Economic outlook for Myanmar remains ‘bleak’

28 Jan 22

The military coup and ongoing disruption from the omicron variant of Covid-19 will see Myanmar’s economy remain weak in 2022, according to the World Bank Group.



Myanmar. Image ©iStock

GDP in the South-east Asian nation is expected to rise by just 1% in the year up to September 2022, the World Bank said in an economic report this week.

Economic activity is constrained by weakened retail supply and demand, fuelled by reduced income stemming from Covid-19 and February’s military coup, the report added.

Mariam Sherman, World Bank country director for Myanmar, Cambodia and Lao, said: “The situation and outlook for most people in Myanmar continues to be extremely worrying.

“Recent trends of escalating conflict are concerning – firstly from a humanitarian perspective but also from the implications for economic activity.

“Moreover, with a low vaccination rate and inadequate health services, Myanmar is highly vulnerable to the Omicron variant of Covid-19.”

The dual shocks have weakened public finances, due to a steep decline in revenues and public spending, alongside increased borrowing needs, the report said.

Over the nine months to June 2021, revenue and spending outturns were only around half of the full-year budget projections, the organisation added.

Tax collection is estimated to have dropped to 4.5% of GDP in FY21, down from 6.9% a year earlier, leading to a forecast deficit of 8.8%, significantly more than the fiscal anchor of 5%.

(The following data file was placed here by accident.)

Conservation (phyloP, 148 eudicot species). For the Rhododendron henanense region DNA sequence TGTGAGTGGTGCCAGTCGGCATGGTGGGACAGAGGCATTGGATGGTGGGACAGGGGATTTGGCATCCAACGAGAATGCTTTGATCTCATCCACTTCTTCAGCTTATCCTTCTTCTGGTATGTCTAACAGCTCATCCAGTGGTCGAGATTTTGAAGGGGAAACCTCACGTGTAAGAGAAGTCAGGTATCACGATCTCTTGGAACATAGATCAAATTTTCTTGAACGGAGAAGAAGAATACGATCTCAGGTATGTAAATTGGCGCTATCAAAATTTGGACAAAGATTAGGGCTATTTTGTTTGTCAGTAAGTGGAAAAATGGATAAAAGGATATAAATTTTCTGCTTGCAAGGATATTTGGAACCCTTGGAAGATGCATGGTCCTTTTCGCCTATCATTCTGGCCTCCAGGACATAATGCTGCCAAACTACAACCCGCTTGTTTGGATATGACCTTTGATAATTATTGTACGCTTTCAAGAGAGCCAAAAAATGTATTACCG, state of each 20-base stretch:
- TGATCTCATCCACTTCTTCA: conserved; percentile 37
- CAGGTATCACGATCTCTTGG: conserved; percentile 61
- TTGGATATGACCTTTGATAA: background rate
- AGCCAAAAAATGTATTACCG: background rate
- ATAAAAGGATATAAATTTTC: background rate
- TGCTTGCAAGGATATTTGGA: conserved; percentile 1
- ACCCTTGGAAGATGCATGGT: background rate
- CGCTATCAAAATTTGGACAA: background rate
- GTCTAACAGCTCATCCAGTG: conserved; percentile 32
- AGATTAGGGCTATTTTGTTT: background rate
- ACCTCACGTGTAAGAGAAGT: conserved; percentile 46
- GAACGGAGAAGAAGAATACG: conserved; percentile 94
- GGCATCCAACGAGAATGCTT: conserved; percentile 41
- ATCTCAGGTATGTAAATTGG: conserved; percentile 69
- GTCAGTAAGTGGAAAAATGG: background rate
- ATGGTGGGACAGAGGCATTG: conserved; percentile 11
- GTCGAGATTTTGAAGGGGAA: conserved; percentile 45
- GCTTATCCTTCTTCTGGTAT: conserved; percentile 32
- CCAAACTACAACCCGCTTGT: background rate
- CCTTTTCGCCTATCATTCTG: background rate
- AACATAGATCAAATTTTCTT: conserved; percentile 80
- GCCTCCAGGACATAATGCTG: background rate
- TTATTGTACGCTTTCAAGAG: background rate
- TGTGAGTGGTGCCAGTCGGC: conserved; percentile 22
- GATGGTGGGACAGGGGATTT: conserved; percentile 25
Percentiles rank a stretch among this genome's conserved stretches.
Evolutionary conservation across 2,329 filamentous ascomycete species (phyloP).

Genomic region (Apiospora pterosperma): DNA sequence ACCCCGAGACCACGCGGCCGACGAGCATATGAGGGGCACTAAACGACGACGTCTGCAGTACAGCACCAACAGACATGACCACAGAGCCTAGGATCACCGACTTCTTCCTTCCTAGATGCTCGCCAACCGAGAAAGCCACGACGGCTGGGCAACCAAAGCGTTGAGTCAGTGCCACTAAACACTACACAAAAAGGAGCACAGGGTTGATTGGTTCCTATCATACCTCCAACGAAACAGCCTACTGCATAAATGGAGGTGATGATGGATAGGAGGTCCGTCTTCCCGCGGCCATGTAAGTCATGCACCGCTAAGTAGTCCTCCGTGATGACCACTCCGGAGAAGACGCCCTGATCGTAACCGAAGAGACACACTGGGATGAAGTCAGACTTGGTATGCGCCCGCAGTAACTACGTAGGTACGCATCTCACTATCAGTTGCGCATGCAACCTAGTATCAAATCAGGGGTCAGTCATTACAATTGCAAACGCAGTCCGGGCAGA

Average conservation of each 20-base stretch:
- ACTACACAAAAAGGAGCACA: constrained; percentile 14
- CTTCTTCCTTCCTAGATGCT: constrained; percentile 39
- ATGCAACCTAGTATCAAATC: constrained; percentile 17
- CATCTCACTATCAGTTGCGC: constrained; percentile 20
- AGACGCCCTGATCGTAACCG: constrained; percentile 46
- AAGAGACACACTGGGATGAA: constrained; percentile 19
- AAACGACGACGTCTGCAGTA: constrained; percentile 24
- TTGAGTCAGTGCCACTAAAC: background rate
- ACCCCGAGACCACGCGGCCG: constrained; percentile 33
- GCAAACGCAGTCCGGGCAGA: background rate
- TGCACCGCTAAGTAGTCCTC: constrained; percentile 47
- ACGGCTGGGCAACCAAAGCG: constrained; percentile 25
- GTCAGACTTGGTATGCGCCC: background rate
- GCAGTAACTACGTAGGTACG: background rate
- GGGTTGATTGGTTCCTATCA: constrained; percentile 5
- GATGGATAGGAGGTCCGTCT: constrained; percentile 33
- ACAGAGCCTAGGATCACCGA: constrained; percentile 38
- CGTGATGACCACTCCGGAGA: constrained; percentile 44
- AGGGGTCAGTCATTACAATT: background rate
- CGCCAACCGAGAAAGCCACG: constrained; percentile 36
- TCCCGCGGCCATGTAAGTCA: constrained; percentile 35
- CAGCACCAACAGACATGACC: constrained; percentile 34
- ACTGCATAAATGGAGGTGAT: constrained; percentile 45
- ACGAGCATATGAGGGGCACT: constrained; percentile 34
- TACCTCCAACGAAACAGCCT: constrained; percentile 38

Slow forecast growth this year, paired with a sharp 18% GDP contraction last year, has seen the nation’s economy shrink by 30%, compared to if Covid-19 and the coup did not occur, World Bank said.

Over the longer term, recent events will weigh on Myanmar’s longer-term growth potential.

Forecast suggests that private investment has fallen markedly, and some previously viable projects are becoming unviable, due to a weakened currency and higher import costs, the report added.

Lost months of education will have substantial longer-term impacts on human capital and productive capacity, World Bank added.

In May, the United Nations said that Covid-19 and the political crisis in Myanmar, are threatening to bring the country to the point of economic collapse, reversing more than a decade of human development gains.

In a study, the UN Development Programme found the combination of political and health crises, could push up to 12 million people into poverty.

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